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Littles’ Lit for 20th Century History

Yesterday I posted about some of the novels we’ve read to supplement our history lessons.  In response, my fellow awesome blogger, Anna Marie, asked what I would recommend for studies from WWI on.  So since I have been dreaming about tackling the 20th century for 2 years, I have plenty to recommend.

Charlotte Sometimes by Penelope FarmerCharlotte Sometimes by Penelope Farmer

This absolutely amazing book tells the story of Charlotte, who goes to a new boarding school one night and wakes up the next day in the time of the first world war.  I read it a few years ago just for fun and immediately added it to my list of things for the Littles to read when we study WWI.  It’s wonderful for those everyday details about how life really happened during that time period.  I also recommend Searching for Silverheels by Jeannie Mobley, which provides a window into how the war affected immigrants in America, what patriotism meant, and even teaches about women’s suffrage.

Moon Over Manifest by Clare Vanderpool

Moon over ManifestLove. This. Book.  A brilliantly written novel that shows littles how the Great Depression broke families up with a tie-in to WWI.  You can’t really ask for a better novel to put your littles smack dab in the middle of the early 20th century.  I would also recommend Children of the Dust Bowl by Jerry Stanley.  It’s not fiction, but it is an interesting account of the school at Weedpatch Camp, a place in California to which Oklahomans migrated during this difficult period.  It is Filled with photographs of the time period and largely told in the words of the migrants.  Finally, of course, the Lit Mama recommends John Steinbeck’s awesome, incomparable The Grapes of Wrath.  A must-read when studying the Depression.

To Kill a Mockingbird by Harper Lee

Oh.  This book.  I know it is also set during the depression, but it broaches a subject near and dear to my heart, the Worst Human Flaw Ever, prejudice.  And Scout has been my hero since I was a little girl, and Dill was my boyfriend, and my real-life brother was so like Jem it almost hurt.  Needless to say, it is on my list of top 5 favorite books Ever.  There is, of course, the delicate matter of the rape, but if you are uncomfortable, skip the descriptive sections.  I read this to the Littles 4 years ago for summer reading, and had many people look at me aghast.  Well, there are ways to get around the sketchy parts and still make the story enjoyable for kids.  All in all, the experience made me glad my parents never censored my reading choices!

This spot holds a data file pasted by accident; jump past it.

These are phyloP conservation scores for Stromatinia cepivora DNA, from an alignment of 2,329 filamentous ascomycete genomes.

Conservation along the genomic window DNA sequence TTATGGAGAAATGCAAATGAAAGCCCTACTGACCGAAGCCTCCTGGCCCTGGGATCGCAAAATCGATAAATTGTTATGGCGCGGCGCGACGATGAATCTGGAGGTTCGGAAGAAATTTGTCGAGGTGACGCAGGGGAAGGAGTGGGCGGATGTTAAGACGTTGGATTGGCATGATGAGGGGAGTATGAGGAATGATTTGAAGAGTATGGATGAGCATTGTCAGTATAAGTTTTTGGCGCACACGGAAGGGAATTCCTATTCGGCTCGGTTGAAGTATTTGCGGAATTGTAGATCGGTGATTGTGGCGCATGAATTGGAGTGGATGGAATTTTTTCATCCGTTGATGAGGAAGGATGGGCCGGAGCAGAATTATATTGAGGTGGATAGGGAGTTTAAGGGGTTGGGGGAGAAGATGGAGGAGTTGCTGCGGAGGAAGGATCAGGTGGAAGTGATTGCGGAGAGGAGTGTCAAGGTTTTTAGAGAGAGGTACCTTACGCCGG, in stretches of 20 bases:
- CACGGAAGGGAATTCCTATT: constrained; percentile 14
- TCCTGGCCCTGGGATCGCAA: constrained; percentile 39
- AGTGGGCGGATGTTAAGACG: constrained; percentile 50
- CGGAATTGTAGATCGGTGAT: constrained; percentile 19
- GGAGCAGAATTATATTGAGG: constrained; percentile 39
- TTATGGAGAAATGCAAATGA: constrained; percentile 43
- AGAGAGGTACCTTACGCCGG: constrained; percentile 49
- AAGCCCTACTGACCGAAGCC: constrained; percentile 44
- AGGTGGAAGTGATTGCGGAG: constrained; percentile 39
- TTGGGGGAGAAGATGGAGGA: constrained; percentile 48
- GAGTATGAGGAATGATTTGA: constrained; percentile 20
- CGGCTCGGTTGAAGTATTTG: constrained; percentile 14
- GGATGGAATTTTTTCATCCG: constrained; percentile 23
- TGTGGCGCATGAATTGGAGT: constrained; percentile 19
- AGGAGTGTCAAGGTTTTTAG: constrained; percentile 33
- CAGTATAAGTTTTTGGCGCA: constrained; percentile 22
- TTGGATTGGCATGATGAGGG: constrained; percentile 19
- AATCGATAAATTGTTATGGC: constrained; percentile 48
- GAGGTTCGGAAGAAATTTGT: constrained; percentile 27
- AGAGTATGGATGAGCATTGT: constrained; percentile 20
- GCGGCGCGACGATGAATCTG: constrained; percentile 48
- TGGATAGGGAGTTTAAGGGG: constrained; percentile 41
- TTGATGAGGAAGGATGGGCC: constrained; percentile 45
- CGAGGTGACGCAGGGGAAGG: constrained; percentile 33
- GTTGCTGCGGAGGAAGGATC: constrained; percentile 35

Do Not Skip This One. 🙂

A Year Down Yonder by Richard Peck A Year Down Yonder

Get out of the Depression, KT! I can’t.  Too many excellent books set in the time period.  This one the Littles and I have read together three times.  Three.  All of us.  Because this is just a peak into life in the 1930s and how normal people kept on living through the tragedy of separated families and hard, hard times.  But it is an adventurous peek full of lovable characters and a million little things that make us laugh and cringe and wish we knew Grandma Dowdel because she is Awesome.

Number the Stars by Lowis Lowry

I became a Lowry fan with The Giver and she didn’t disappoint with this haunting tale of WWII Nazi occupation in Denmark.  It’s a great way for kids to see the emotions and dangers children faced during this horrific time.  Of course, The Diary of Anne Frank is a must-read about WWII, but I also highly recommend The Shadow Children by Steven Schnur, a story about the ghosts of the children involved in the tragedy at Mont Brulant haunting a young boy.  It’s a short book and a little dark by definition, but provides good insight into the horrors of the war.